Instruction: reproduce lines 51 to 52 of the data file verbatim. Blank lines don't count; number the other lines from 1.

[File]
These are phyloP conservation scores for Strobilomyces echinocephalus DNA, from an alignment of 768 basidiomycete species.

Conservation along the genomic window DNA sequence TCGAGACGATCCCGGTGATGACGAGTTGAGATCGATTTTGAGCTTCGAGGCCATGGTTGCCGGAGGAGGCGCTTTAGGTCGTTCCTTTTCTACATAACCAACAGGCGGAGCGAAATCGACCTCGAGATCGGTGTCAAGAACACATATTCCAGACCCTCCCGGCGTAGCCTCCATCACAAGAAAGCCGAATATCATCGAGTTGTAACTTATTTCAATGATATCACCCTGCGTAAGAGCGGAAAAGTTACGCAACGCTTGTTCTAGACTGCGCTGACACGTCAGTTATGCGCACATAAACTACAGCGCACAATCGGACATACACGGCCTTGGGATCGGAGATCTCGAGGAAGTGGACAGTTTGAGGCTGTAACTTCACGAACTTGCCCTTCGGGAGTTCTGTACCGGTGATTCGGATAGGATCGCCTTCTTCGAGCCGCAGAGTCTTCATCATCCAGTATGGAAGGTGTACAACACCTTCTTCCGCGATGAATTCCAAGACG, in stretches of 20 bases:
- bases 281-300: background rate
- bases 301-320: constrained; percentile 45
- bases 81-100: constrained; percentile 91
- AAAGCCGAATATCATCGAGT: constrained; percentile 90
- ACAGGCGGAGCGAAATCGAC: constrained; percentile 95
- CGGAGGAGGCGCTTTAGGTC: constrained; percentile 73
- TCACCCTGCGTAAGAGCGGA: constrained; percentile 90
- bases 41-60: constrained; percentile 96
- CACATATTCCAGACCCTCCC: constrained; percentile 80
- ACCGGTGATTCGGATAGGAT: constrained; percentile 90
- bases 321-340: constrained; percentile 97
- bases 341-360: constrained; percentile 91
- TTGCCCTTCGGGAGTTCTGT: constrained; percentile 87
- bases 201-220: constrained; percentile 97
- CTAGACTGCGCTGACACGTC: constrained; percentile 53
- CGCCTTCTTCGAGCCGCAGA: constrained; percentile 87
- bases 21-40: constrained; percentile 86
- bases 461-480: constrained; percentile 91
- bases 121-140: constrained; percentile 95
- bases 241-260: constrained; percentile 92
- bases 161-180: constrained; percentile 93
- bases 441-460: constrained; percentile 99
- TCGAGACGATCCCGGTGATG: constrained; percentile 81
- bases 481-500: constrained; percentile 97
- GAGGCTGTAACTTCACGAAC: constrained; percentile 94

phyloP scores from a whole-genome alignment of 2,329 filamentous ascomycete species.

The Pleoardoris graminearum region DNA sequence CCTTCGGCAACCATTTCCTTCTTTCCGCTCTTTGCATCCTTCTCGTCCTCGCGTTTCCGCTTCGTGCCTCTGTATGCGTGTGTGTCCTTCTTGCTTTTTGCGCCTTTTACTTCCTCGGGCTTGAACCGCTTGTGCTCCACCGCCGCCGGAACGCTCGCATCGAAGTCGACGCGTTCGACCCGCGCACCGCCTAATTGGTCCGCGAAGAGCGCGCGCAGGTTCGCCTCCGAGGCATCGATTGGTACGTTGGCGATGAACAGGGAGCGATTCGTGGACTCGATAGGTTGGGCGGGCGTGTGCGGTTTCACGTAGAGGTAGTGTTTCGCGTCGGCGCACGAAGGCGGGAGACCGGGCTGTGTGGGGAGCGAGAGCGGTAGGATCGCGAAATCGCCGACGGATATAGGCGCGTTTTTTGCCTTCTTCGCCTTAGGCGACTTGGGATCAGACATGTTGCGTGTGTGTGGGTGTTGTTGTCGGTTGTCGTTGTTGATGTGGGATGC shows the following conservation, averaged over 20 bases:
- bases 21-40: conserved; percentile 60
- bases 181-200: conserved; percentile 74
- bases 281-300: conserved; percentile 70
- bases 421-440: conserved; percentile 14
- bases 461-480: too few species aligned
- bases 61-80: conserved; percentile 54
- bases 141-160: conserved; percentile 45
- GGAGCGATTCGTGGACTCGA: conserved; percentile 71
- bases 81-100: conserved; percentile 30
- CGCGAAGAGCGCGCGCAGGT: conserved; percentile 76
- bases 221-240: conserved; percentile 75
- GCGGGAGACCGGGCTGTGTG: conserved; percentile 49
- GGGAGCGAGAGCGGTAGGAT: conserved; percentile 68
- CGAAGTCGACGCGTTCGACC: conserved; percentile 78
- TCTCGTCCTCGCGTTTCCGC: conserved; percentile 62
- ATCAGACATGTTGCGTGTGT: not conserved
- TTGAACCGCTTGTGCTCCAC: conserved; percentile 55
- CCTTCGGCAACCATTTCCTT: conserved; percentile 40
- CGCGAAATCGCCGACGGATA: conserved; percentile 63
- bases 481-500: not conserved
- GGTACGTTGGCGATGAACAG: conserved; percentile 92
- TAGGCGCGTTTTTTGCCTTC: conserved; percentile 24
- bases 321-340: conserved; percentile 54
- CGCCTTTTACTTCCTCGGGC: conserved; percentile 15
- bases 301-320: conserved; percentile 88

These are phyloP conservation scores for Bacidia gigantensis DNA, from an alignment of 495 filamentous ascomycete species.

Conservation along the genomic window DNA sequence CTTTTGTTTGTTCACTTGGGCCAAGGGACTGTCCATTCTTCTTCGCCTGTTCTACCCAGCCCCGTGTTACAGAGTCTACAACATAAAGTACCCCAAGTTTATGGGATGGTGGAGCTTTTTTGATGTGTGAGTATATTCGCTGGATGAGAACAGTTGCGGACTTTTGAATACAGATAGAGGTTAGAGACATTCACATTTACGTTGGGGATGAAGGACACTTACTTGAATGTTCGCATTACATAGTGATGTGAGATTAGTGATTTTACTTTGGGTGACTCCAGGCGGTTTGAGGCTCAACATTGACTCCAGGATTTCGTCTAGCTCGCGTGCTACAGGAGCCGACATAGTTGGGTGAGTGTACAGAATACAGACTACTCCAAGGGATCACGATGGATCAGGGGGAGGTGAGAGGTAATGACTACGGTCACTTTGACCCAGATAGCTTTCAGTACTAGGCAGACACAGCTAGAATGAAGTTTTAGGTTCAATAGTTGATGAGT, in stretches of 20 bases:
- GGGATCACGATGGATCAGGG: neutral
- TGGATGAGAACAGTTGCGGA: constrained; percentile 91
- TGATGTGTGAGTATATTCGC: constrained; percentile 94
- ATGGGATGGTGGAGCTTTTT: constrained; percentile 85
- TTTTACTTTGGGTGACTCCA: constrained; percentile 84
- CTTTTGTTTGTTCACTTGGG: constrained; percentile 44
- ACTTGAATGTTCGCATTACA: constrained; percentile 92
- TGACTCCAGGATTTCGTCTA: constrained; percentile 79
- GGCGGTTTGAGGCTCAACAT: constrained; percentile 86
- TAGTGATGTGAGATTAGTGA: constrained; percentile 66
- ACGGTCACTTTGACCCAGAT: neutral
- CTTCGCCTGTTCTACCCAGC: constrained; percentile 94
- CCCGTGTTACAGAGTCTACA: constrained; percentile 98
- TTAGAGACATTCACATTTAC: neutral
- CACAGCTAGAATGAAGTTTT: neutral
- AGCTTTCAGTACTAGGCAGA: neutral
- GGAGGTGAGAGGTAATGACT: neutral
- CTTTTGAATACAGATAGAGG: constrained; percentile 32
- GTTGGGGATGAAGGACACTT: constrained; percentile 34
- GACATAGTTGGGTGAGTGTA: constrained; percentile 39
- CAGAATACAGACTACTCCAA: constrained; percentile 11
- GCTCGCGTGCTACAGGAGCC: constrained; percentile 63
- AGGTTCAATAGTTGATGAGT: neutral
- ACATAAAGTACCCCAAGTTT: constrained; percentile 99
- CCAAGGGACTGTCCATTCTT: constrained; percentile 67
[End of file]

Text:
- TAGGCGCGTTTTTTGCCTTC: conserved; percentile 24
- bases 321-340: conserved; percentile 54